Sunday, July 31, 2016

Dueling Gyozas - Pork vs. Tofu #SundaySupper

With a good hit of fresh ginger, garlic and chili pepper, these gyozas will delight your whole family, vegetarians and meat eaters alike. Bonus: They are fun and easy to make!

First off, let me say that dueling gyozas is a misnomer. There's really no competition between the two. Both are delicious. That said, I couldn't name this recipe pork and tofu gyozas because that would imply that each gyoza contained both of those ingredients. Which they do not. Half are pork, half are tofu. The other seasonings and ingredients are otherwise almost identical.

We had been living in Southeast Asia again for just a couple of years when I first learned about gyozas from Jamie Oliver on his show Oliver’s Twist, circa 2004. Kinda funny, when you think about it. Living in Kuala Lumpur, Japanese friends and restaurants all around me and I find out about gyozas from a English chef on television!  The gyoza episode was called East Meets West and, in typical Jamie style, he made them look so easy.

I scribbled down the ingredient list as I watched and have made it with my daughters ever since. Since we like things spicy, we add fresh red chili peppers to both the filling and the dipping sauce. Oh, and Jamie also puts sake - Japanese rice wine - in his filling. I never have sake in the house, so I just leave it out. The original calls for ground pork but when the girls left home for university and became vegetarians, we adapted the recipe to use firm tofu as an alternative.

Not only is this one of our favorite family recipes, it’s a great group activity. Gather everyone around the kitchen table, put your fillings and gyoza skins in the middle, and get filling and folding. As the saying goes, many hands make light work and we have a lot of fun chatting and joking while getting it done.

If you’d like to watch Jamie make gyozas, here’s a link to the show on YouTube. East Meets West is actually Season 2, episode 22, but this is the only link I could find.

For the dipping sauce:
5 tablespoons soy sauce
3 tablespoons rice vinegar
2 tablespoons sesame oil
1 red chili, minced
1 tablespoon chopped green onion

For the pork filling – for 40-45 gyozas
10 1/2 oz or 300g ground pork
1 cup or 100g finely sliced Chinese cabbage
5 green onions, chopped finely
2-in length of ginger, peeled and minced
3 cloves garlic, minced
1 red chili pepper, minced - optional
3 tablespoons soy sauce
3 tablespoons sesame oil

For the tofu filling – for 40-45 gyozas
1/4 oz or 7g dried porcini mushrooms, rehydrated, drained and chopped
10 1/2 oz or 300g firm tofu, cubed and drained
1 cup or 100g finely sliced Chinese cabbage
5 green onions, chopped finely
2-in length of ginger, peeled and minced
3 cloves garlic, minced
1 red chili pepper, minced – optional
4 tablespoons soy sauce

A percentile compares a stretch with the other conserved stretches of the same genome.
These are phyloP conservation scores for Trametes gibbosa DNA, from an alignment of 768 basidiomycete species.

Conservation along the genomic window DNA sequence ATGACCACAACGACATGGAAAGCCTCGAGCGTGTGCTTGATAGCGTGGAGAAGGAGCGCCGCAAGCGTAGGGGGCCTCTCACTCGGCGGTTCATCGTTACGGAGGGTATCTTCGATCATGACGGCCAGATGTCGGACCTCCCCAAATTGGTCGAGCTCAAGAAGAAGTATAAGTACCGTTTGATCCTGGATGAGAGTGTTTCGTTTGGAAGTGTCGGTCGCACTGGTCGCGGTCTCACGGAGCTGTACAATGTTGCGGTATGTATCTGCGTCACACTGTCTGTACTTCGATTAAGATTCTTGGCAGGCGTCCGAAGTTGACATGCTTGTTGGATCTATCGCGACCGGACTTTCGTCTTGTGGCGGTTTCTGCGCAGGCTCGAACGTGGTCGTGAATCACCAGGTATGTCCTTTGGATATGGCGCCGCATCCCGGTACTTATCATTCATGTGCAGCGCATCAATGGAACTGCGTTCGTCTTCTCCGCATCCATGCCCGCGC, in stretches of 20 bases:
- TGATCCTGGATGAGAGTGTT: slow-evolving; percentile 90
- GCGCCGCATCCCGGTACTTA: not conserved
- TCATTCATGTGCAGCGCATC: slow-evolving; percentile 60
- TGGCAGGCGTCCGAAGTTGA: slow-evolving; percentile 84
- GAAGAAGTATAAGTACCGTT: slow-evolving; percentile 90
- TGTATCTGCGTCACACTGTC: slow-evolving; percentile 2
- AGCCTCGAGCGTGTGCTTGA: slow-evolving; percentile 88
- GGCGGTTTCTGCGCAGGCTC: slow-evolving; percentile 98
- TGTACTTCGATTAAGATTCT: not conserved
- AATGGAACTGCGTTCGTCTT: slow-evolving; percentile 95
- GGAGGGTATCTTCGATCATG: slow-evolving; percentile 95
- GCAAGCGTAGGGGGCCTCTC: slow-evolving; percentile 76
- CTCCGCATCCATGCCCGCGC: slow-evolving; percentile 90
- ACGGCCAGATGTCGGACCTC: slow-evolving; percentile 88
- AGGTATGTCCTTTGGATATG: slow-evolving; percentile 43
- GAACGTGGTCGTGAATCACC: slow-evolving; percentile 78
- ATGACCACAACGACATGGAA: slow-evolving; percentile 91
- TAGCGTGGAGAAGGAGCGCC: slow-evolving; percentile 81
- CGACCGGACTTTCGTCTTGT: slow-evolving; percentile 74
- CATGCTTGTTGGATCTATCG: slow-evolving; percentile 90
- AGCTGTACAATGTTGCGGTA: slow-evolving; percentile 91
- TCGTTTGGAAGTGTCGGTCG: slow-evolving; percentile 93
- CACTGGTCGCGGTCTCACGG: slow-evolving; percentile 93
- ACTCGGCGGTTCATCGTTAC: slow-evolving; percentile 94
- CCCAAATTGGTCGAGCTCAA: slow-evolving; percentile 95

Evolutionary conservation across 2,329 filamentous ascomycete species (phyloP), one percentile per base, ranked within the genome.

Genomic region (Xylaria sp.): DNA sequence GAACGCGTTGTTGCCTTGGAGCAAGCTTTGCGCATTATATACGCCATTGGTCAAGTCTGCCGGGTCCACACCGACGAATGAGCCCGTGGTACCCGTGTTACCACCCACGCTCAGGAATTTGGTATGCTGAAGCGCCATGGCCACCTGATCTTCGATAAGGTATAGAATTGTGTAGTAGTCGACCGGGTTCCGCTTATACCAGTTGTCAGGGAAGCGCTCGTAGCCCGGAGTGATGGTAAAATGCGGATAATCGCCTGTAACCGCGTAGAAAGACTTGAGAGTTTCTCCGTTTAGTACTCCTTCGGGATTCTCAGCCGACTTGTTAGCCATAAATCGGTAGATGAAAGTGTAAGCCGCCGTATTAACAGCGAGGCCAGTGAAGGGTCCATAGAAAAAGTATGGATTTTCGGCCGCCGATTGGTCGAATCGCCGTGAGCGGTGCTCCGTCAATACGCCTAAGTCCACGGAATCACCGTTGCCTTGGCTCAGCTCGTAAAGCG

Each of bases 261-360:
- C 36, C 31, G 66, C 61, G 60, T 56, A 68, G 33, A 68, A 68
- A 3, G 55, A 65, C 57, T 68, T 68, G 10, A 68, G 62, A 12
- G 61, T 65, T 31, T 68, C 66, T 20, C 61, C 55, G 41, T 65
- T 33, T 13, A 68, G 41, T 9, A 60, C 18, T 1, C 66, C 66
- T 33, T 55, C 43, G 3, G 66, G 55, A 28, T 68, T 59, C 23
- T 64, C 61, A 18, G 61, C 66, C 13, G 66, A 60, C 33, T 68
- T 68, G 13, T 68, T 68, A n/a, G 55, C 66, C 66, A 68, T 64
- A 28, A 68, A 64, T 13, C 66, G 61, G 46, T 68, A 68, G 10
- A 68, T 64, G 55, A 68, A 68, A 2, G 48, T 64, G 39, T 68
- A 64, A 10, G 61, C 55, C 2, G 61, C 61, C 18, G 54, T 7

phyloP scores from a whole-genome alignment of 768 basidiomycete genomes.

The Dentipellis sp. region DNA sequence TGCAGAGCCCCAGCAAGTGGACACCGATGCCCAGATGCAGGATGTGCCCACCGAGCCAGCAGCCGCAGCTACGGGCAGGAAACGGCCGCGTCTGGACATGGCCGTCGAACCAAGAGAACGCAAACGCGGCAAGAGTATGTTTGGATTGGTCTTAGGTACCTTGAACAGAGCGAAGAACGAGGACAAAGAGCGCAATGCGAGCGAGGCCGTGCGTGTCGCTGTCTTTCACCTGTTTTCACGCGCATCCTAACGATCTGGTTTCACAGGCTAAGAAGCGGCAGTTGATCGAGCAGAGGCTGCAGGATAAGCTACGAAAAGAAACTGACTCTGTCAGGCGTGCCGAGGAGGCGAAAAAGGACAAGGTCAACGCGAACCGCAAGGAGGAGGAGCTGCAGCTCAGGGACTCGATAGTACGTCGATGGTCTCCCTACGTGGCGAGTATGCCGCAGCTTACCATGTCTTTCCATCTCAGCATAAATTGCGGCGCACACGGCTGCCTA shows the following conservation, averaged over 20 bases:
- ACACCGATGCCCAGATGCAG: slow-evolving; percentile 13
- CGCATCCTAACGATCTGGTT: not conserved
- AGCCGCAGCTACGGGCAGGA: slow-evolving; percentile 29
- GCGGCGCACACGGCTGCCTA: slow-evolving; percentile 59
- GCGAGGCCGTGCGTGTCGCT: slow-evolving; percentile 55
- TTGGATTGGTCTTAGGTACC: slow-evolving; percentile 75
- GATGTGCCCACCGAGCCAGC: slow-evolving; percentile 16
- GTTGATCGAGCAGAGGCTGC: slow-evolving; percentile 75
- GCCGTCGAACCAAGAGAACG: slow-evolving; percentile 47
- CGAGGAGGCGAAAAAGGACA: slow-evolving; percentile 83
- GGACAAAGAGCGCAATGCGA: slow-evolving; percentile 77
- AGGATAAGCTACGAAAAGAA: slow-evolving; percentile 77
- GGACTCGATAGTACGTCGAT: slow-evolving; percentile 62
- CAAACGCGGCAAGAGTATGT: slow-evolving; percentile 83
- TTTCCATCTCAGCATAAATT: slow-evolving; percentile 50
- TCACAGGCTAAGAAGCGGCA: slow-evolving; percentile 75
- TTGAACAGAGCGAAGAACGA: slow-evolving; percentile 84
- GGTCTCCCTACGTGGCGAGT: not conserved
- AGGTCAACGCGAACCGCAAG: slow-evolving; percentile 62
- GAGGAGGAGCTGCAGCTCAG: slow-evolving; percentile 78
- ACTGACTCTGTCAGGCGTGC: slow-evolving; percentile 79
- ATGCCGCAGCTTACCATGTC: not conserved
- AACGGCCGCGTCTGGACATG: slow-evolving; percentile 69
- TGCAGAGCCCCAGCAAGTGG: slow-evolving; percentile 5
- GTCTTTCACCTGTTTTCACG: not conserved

3 tablespoons sesame oil

4 packages gyoza skins  - about 25 per packet - you'll have some left over.
2 tablespoons oil for pan

Start by making your dipping sauce by combining all the ingredients, so that the minced chili has time to infuse. Set aside.

In large bowl combine your green onions, sliced cabbage, ginger, garlic, chili pepper and pork.

For the tofu filling, in another large bowl, mash the tofu with a fork until it’s in big crumbles then add in your mushrooms, green onions, sliced cabbage, ginger, garlic and chili pepper.

Sprinkle the soy sauce and sesame oil into each filling bowl.

Mix well with a fork and pan fry a small amount of each to check seasoning. Add a little more soy sauce if the filling still needs salt.

Get yourself a small bowl of cool water and dip one finger in it. Run your wet finger around the outside of the gyoza skin.  Place a spoonful of the filling mixture on top of the skin.

 Close edges carefully, making sure there is no air inside.

Wet the semi-circular edge and then make pleats around it.

Set it pleat side up in a non-stick skillet coated with the oil. Press down gently to flatten out the bottom a little bit so the gyozas can stand up.

N.B. With this many gyozas, you are going to have to cook them in batches or use more than one pan. Also, you will want to keep the tofu ones separated from the pork ones if you are serving strict vegetarians. When they are cooked, they are pretty much identical from the outside.

Continue with remaining filling until all of your gyozas are made. These guys are listed under appetizers below but we often make a whole meal of them.

The tofu filling

Tip: You can freeze the gyozas now in a well-sealed container and cook them from frozen when you are ready to eat. They just take a bit longer to cook.

Heat your pan and fry the gyozas until the bottoms are brown and crispy.

Add 1/2 cup or 120ml water to the pan and cover the pan tightly.

Steam over low heat for 8 - 10 minutes, until the gyozas are cooked through and the water has evaporated.

Serve with the dipping sauce.


This week my Sunday Supper family are sharing their kids' favorite recipes. We hope you find some new family favorites among them. Many thanks to our host Ellen of Family Around the Table and our event manager, Renee of Renee's Kitchen Adventures for all of their hard work.



Main Dish


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